More and more of us are doing everything that we can to reduce our impact on the environment: recycling, buying hybrid cars, even going vegan (pass the tofu twizzlers). But our four-pawed pals also have a part to play in securing the future for our planet. One recent study estimated that – whilst adorable – a medium-sized dog can generate as much CO2 as an SUV! But you don’t have to turf out your mini-gas guzzler who’s snoring and chasing cats in their sleep – there are lots you can do to be an eco-responsible puppy parent. Some simple DOs and DON’Ts:
Don’t – Dump Your Dog Poo In A Plastic Bag
It’s not every day that a poem about dog poo gets read out in Parliament – but Anne Main MP did just that in a House of Commons debate in 2017: “If your dog should do a plop, take a while and make a stop, just find a stick and flick it wide into the undergrowth at the side.” Wise words! If you know that it’ll be a while until you’re likely to see a dog bin, then flick your pup’s doings into the undergrowth. It’s biodegradable (unlike black plastic) and stops the Christmas-Tree-like build-up of hedgerows filled with little shiny black baubles we know and hate. Also, as we know, waste from animals is a great fertilizer for plants & trees, so not only are we removing waste plastic, we are also encouraging more greenery in our favorite walking spots!
Do – Keep Your Dog On A Lead Around Livestock
It may seem simple, but there’s a reason you see those signs up in rural fields. Sheep worrying can be expensive for farmers, leading to ewes miscarrying or even fatal stress for the sheep themselves. The Dogs (Protection of Livestock) Act 1953 lays down fines of up to £1,000 – so keep Fido on a lead around livestock, and you will be contributing to a happy and safe countryside. Fortunately, there’s a plethora of useful information in the Countryside Code, with extra-useful up-to-date information about how to stay COVID-safe when out dog-walking.
Don’t – Make Your Dog Do Veganuary
Whilst there is growing evidence that canine ancestors were omnivorous, eating varying amounts of vegetables and carbohydrates in addition to meat, it is a no-no to put Rover onto a crash vegan diet without sound advice from a veterinary professional. Fortunately, there is a growing variety of vet-approved vegetarian and vegan dog food, as well as food with a much lower carbon impact. Not only will this be a great help with less cruelty to other animals, but it will also provide your dog with some much-needed nutrients as well as a potential improvement in the dog’s health and energy levels.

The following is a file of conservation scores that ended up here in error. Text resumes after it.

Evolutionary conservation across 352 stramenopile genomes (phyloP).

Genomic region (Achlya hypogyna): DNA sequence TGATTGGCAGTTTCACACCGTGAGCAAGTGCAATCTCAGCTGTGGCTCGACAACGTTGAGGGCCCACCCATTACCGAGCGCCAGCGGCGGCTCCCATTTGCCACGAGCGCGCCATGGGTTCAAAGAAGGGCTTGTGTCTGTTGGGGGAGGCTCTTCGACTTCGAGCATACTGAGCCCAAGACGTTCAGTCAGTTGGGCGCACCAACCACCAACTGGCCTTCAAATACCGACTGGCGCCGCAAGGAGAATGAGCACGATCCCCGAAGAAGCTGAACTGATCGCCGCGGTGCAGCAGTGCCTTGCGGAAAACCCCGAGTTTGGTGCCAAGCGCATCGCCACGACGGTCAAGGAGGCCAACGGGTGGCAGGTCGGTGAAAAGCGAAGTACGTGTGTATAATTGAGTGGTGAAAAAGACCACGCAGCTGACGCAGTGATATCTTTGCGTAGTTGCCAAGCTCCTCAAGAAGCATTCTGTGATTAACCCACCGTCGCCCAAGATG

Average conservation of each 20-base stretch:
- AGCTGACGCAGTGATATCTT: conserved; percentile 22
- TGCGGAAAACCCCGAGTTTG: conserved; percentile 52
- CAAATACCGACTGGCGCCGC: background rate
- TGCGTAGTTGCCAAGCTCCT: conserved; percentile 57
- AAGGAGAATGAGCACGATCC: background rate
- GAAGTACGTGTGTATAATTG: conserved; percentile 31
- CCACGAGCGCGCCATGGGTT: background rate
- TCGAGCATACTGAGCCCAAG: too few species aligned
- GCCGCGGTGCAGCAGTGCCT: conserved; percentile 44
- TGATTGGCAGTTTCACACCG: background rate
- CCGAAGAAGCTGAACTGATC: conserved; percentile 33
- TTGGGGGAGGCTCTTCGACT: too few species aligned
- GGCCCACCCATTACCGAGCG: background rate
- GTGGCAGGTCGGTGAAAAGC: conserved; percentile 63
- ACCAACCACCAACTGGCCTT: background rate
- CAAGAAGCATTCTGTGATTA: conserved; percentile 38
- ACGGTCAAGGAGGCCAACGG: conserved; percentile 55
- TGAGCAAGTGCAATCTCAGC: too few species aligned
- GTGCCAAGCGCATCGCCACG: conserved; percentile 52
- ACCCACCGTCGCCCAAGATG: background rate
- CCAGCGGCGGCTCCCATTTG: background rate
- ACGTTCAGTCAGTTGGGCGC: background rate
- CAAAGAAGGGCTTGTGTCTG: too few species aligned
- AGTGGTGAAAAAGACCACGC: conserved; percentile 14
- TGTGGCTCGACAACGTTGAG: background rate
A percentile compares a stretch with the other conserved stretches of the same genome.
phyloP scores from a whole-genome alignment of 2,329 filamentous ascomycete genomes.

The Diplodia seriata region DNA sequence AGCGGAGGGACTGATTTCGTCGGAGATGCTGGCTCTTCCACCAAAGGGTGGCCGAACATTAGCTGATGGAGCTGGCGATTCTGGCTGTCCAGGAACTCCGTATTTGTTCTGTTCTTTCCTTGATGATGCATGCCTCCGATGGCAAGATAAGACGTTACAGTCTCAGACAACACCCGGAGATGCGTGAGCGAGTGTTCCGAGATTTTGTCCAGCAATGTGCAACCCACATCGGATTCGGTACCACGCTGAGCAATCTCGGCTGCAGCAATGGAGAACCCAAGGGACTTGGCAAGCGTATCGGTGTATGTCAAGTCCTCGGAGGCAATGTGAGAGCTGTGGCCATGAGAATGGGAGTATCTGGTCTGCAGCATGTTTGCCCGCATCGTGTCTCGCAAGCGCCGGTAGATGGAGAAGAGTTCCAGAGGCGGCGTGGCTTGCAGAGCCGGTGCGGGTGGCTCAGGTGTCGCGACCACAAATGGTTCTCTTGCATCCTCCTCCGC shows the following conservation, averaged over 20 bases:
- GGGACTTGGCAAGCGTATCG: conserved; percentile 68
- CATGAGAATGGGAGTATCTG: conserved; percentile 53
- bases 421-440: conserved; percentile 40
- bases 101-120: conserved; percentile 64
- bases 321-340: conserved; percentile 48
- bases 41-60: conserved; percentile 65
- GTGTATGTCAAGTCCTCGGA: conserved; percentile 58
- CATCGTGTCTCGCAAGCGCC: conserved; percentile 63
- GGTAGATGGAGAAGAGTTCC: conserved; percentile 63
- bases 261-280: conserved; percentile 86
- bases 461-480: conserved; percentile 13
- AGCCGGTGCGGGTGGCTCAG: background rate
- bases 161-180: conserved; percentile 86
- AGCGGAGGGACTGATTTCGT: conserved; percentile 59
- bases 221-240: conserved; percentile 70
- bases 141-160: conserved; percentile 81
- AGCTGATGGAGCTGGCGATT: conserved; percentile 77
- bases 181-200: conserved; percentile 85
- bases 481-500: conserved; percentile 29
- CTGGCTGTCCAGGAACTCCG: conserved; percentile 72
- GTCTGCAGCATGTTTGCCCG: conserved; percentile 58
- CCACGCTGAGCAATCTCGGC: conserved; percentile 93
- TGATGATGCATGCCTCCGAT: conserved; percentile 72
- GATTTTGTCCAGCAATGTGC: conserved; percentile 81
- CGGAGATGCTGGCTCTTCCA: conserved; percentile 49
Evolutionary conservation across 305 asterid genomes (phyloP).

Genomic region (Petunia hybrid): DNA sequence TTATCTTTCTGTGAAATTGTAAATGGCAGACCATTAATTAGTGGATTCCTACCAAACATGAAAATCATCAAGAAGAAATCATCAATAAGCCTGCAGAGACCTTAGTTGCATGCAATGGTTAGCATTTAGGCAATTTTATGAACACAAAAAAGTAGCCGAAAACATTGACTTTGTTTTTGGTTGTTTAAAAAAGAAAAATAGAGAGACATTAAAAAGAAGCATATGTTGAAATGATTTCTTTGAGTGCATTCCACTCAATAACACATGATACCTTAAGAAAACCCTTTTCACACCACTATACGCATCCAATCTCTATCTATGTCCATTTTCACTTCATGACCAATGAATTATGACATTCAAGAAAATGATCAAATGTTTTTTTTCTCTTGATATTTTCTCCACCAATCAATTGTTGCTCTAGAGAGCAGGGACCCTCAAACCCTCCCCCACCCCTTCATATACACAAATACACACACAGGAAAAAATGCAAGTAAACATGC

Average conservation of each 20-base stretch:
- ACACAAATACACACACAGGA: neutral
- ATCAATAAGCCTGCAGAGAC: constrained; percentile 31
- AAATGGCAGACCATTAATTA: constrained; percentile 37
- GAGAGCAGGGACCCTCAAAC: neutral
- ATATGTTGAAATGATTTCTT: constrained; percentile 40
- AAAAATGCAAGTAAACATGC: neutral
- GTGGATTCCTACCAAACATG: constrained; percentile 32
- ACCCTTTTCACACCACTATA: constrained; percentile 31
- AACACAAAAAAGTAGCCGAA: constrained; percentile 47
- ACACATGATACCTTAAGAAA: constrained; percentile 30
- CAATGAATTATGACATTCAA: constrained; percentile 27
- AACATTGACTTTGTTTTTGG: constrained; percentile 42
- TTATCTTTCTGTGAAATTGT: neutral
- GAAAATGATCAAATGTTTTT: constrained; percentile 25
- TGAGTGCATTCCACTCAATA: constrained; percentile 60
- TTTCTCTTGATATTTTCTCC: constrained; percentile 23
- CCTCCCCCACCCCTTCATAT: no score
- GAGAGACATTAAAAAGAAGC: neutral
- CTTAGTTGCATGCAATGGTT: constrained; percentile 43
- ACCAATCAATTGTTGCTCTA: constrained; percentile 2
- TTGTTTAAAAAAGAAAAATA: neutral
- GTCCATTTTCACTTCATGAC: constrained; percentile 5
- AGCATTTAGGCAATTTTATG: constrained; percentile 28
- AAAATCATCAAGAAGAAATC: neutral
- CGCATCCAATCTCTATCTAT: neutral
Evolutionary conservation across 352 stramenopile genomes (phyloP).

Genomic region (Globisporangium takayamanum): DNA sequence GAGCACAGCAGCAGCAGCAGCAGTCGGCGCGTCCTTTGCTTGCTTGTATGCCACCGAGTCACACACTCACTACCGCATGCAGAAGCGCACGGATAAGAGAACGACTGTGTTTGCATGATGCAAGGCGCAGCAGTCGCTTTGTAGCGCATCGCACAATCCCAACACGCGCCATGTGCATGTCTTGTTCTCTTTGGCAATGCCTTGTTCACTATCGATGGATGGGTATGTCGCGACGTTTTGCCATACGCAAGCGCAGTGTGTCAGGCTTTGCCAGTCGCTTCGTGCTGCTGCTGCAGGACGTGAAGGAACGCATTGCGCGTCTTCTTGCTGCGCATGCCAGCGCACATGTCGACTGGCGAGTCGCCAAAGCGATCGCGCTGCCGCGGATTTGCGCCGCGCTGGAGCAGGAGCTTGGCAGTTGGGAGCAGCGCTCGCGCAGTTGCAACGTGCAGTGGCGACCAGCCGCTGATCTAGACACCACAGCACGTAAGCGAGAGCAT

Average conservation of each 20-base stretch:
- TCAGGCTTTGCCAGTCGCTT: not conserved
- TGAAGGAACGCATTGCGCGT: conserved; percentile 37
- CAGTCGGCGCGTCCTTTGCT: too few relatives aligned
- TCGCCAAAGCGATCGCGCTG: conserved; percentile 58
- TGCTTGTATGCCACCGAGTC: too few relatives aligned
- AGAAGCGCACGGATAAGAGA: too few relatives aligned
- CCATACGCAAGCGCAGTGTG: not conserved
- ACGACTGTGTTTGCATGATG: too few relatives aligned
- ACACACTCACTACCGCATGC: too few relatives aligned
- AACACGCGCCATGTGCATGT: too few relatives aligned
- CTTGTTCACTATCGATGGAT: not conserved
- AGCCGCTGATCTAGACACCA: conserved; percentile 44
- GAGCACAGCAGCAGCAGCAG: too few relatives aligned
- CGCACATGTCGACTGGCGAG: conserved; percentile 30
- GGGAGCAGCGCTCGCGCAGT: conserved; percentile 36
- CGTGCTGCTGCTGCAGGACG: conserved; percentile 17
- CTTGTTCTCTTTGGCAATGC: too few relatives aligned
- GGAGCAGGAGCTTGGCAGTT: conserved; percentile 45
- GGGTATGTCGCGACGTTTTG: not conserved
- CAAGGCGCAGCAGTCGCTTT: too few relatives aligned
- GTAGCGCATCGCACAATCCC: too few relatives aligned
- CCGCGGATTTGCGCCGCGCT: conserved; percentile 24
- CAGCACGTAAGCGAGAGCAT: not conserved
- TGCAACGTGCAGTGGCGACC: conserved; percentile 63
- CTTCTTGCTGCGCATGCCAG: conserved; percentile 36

Do – Buy Reputable Eco-friendly Dog Food
More and more people are starting to look for eco-friendly alternatives to the usual pet products. Dogs go through hundreds of items that aren’t necessarily good for the environment; as an example, have a look at the types of items offered by Wild Thought. Stores like these sell a huge range of environmentally friendly, cruelty-free dog products, all in one place. From sustainably sourced mineral-rich antler chews to tasty veggie treats and ultra-low carbon footprint dog food, These types of products are certified by a range of organizations committed to fighting climate change and environmental degradation and animal cruelty, such as the Forest Stewardship Council, Marine Stewardship Council, and PETA.
Don’t – Stay Clear Of Plastic Toys
Finally, it is recommended to stay clear of buying your canine companion the typical plastic chew toys or ball flingers that you see so often. Of course, these provide a useful decoy for your pet, but they all end up being chucked away in the end into landfills, or even worse, they end up breaking and being swallowed up by your dog. Shards of plastic can also end up getting stuck in your dog’s teeth, which will result in an expensive appointment with the vet to remove them safely an to not injure your dog further.
These recommendations can help you become a more environmentally friendly dog lover. Learn more